October 4, 2006 in Nation/World

Bush calls for global halt to ocean bottom trawling

John Heilprin Associated Press
 

Supporting regulation

Brazil, Chile, Germany, the Netherlands, South Africa and the United States have expressed support for regulating bottom trawling on the high seas. Spain, Russia and Iceland are among those that oppose it.

WASHINGTON – President Bush called for a halt to destructive fishing on the high seas Tuesday and said the United States will work to eliminate or better regulate practices such as bottom trawling that devastate fish populations and the ocean floor.

Bush directed the State and Commerce departments to promote “sustainable” fisheries and to oppose any fishing practices that destroy the long-term natural productivity of fish stocks or habitats such as seamounts, corals and sponge fields for short-term gain.

He said the United States would work with other nations and international groups to change fishing practices.

The memo was issued a day before United Nations negotiations open in New York on an effort to ban bottom fishing anywhere it’s unregulated.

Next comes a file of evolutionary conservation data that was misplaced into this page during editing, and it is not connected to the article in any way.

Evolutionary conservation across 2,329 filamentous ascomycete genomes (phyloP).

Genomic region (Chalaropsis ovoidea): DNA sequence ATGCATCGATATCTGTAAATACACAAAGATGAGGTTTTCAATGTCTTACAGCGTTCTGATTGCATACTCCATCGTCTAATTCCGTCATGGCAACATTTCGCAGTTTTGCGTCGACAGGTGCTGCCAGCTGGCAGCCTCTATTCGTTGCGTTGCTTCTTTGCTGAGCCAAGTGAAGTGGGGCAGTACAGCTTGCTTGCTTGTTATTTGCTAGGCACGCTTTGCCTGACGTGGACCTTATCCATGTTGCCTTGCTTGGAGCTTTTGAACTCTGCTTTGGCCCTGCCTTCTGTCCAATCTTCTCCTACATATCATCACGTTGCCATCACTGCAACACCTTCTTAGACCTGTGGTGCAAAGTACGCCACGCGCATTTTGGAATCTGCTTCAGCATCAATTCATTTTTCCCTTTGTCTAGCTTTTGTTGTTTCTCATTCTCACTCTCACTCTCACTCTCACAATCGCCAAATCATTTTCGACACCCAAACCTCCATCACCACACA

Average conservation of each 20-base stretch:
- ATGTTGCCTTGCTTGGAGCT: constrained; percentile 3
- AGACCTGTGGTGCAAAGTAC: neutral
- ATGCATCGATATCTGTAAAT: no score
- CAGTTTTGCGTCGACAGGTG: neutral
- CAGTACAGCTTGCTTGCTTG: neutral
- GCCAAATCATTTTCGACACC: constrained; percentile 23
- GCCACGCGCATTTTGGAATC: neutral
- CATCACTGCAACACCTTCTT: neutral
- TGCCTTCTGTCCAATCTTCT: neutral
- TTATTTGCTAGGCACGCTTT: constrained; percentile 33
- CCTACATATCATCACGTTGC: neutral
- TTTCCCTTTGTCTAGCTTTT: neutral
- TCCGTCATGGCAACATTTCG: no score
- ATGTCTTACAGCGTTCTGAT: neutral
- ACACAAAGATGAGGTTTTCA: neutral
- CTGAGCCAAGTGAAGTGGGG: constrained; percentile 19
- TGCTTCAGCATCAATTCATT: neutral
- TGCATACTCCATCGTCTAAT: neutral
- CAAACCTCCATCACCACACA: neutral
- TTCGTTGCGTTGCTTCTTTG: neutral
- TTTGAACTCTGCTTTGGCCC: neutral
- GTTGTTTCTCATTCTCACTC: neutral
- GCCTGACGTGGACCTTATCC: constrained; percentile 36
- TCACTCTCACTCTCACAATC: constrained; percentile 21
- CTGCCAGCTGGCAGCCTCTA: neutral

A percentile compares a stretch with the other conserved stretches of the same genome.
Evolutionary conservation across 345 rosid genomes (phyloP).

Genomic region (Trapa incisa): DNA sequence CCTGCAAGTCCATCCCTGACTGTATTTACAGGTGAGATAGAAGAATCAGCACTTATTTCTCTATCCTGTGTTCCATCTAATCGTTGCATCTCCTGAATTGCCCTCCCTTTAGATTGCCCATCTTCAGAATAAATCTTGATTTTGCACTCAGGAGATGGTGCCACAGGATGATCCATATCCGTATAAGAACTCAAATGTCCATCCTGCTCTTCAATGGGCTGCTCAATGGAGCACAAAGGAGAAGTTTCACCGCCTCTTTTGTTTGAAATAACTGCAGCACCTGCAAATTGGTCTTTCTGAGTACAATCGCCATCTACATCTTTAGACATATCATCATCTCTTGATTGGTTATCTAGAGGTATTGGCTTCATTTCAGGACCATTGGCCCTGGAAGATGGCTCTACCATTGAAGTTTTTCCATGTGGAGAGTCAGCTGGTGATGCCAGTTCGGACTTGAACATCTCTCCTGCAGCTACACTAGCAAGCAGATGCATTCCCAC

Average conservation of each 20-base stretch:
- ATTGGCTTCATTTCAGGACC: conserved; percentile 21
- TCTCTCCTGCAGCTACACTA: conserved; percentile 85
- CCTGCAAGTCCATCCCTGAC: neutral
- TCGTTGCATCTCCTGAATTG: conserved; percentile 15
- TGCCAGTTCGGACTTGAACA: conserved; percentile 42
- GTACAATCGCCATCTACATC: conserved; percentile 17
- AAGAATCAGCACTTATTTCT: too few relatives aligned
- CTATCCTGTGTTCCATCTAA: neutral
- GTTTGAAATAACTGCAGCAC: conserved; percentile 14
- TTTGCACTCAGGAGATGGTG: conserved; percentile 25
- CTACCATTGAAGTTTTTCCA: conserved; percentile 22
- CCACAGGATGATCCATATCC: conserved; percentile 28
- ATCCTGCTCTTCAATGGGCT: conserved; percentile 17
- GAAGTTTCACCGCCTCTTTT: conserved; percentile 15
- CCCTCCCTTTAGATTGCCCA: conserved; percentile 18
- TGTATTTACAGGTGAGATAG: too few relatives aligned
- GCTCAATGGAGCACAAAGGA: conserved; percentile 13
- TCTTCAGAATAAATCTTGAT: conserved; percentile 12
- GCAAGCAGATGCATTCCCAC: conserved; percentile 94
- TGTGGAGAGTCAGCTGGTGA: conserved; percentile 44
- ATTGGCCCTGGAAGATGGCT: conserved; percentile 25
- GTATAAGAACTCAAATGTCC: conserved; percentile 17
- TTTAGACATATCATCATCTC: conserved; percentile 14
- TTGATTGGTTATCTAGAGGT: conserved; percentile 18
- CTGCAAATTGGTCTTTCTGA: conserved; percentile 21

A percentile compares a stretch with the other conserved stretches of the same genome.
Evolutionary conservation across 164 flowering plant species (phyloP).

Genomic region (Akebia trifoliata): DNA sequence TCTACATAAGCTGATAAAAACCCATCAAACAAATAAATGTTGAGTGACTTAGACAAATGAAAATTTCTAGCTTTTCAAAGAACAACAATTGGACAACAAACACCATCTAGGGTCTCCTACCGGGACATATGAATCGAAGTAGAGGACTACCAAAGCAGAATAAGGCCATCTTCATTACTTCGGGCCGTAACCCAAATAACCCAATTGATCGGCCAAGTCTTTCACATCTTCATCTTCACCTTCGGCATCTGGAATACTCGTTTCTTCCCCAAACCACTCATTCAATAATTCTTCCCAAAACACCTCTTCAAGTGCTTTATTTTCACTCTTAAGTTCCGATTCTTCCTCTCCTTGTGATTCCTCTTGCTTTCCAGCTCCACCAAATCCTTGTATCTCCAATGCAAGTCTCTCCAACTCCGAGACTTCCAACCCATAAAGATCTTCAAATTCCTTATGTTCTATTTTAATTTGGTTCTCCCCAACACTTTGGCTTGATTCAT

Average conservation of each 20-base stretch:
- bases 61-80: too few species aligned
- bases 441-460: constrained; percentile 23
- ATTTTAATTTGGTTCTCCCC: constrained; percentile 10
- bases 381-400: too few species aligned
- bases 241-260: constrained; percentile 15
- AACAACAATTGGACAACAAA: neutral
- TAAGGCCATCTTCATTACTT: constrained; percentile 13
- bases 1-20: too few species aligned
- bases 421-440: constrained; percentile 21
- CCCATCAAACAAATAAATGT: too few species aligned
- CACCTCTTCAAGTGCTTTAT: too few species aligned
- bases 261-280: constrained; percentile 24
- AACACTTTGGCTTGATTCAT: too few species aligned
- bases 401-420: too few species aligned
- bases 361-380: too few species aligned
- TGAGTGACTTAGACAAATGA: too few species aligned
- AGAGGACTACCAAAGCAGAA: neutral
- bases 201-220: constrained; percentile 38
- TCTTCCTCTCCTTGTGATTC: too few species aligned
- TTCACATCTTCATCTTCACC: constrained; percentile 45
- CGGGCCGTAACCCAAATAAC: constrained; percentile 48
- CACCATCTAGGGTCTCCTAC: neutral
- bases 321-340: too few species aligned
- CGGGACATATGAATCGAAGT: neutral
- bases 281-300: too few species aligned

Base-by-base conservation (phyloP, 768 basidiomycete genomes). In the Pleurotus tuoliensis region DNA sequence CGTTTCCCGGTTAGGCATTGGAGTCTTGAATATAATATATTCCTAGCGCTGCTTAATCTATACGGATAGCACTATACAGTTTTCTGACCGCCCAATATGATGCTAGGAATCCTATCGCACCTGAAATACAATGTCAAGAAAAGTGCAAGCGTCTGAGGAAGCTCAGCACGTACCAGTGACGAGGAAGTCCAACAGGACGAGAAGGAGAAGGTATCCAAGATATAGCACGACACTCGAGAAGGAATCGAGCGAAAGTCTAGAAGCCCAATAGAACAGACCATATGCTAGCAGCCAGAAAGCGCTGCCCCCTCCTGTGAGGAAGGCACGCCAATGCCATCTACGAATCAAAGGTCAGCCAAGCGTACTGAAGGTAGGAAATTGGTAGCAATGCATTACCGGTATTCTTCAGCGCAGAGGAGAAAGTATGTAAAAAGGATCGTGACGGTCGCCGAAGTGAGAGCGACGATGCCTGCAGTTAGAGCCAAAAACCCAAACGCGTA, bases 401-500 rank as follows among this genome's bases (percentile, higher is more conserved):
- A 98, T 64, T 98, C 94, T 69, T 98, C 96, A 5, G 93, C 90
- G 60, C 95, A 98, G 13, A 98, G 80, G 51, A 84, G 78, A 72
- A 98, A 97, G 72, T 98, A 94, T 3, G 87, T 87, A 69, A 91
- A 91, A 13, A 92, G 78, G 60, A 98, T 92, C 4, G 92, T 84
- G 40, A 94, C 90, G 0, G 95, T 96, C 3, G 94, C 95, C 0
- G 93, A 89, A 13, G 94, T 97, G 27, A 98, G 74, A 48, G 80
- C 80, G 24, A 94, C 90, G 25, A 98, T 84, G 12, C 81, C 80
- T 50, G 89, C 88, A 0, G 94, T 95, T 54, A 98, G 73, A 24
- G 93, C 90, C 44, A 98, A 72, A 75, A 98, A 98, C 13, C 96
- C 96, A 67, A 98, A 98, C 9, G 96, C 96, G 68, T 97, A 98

The U.S. allows but regulates bottom fishing in U.S. waters. The practice involves boats dragging huge nets along the sea floor scooping up orange roughy, blue ling and other fish while bulldozing nearly everything else in their path.

“It’s like clear-cutting the forest to catch a squirrel,” said Joshua Reichert, head of the private Pew Charitable Trusts’ environment program, which has been leading an international coalition of more than 60 conservation groups against the practice.

“The White House … has once again come out strongly in support of ocean conservation, proving that there is bipartisan support for ending the destruction of the world’s oceans,” Reichert said.

Bush created a national monument in June to protect the northwestern Hawaiian Islands and surrounding waters.

His position on high-seas fishing represents a last-minute shift going into an election, in part due to mounting pressure from the conservation groups, key Republican senators and U.S. allies such as Britain, Norway, Australia and New Zealand.

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